WARNING - I am pretty sure, I'm going to be slightly politically incorrect somewhere in here. I haven't written this as I write this warning, but based on what's going on in my head, do not enter if you are overly sensitive. Or if you do, and you get offended, well, don't say you haven't been warned.
I admit that when I lived in the BIG cities where Pride is huge, I didn't necessarily feel the need to go every year. In fact, I didn't go every year.
When I lived in San Francisco, I'd go to the dyke parade the night before, but that was, well, simply hoping to pick up a dyke. There were a lot to choose from, so I hoped maybe one might plop into my lap.
When I lived in the LA area, I went once or twice, and then only specifically to meet with friends who were in town.
The first year I came out, I lived near DC. And Pride happened on Father's day. As interested as I was in going then, I deferred in honor or out of respect for my father, who was a little anxious for my safety. As this was back when caveman knuckles still dragged on the ground, I can appreciate his concern. And either way, it was an inexpensive gift.
Once I figured out I was gay, there wasn't much of a closet for me. In college, I had come out to the entire school my first year by October. (When I do things, I kinda do them big sometimes!)
I am not a "big fan" of Pride. This doesn't mean I'm a detractor, yet. But I guess the reason I don't need Pride is that I live Pride every day.
Pride provides a couple of key things. One, it gives people who might otherwise be in a closet on occasion a chance to be out and proud and feel accepted (except by those haters on the corner telling us that our party will end in flames... but we ignore those people). Two, it gives people a chance not to feel alone - to realize that they aren't the only gay person in the _____ [fill in the blank - world, city, etc.].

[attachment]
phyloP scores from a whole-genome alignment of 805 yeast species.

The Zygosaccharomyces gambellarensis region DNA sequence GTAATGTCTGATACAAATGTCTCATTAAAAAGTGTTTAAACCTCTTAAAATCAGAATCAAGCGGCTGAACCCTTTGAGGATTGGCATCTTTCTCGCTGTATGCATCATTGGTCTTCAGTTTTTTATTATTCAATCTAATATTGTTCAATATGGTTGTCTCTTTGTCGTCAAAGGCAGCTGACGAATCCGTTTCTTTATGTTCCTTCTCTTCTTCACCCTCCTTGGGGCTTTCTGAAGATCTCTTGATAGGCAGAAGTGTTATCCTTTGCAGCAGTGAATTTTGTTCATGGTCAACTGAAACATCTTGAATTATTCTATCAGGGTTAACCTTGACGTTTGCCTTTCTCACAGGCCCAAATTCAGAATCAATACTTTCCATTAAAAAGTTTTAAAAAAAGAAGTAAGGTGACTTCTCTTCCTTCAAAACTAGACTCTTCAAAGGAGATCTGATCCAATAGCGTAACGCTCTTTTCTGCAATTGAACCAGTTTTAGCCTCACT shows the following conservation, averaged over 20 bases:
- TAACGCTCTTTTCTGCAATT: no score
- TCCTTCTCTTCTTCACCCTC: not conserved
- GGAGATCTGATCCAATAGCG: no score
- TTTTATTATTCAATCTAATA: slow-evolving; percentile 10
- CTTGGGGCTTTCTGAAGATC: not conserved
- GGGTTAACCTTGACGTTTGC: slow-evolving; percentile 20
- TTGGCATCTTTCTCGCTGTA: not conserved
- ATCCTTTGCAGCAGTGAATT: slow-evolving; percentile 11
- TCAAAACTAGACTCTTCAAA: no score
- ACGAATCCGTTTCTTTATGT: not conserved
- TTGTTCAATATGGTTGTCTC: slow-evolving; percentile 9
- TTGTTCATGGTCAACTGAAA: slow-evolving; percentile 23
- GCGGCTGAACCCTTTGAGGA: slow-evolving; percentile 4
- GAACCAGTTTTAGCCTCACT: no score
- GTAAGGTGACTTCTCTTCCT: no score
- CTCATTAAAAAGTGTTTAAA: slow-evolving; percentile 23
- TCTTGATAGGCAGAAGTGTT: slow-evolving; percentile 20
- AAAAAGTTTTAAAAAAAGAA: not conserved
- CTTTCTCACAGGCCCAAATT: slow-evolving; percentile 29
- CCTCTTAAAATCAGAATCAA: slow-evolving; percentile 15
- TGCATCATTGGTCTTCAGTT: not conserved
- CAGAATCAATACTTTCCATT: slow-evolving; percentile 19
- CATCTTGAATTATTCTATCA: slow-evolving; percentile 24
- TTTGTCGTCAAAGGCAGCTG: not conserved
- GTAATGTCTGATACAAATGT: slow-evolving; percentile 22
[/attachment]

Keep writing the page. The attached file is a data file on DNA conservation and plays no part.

Both of those contribute to someone feeling proud about themselves - they don't have to hide, and they feel supported that they aren't alone.
I've never really needed it because I don't know HOW to hide (fool!) and for the most part I haven't felt so alone. I admit, living in small town, it was nice to be amongst my people this year.
So why did I go? To meet old friends who DO go every year. In fact, they were some of the friends I met up with in LA that year I went.
Now understand that I don't begrudge or intend to belittle at all anyone who likes or enjoys or needs or wants Pride. And like any gathering of people, it's a great time to people watch, and people exhibiting "Pride" also tend to "exhibit" a whole lot more (particularly, in San Francisco). - and that can be fun to watch, too.
But as I woke up this morning, I thought about what it would be like if other groupings or "affiliations" got together for "pride" parades.
I mean, if we got together for White Pride, they'd call it a KKK rally. If we got together for Black Pride, well, let's face it, the cops would be called, and those folks over at the White Pride parade would be scared. Irish Pride works only on March 17th, and that's really mostly because they share all that beer. German Pride would scare all the Jews. (Although, if they, too, shared their beer, they might be more acceptable). It would be silly to have a long-hair parade, or a ten-fingers-parade.
And yet, to me, all of these things are inherent qualities of who we might be as individuals. I understand the need to not feel alone, and I understand the need to let others see us when we otherwise feel invisible. But I pray for the day when we won't "need" a Pride parade. When every day will be a pride parade, and everyone will know who we are and not think twice about us.
Until then - Happy Pride season everyone. Go hug your favorite gay person and remind them you love them just the way they are.
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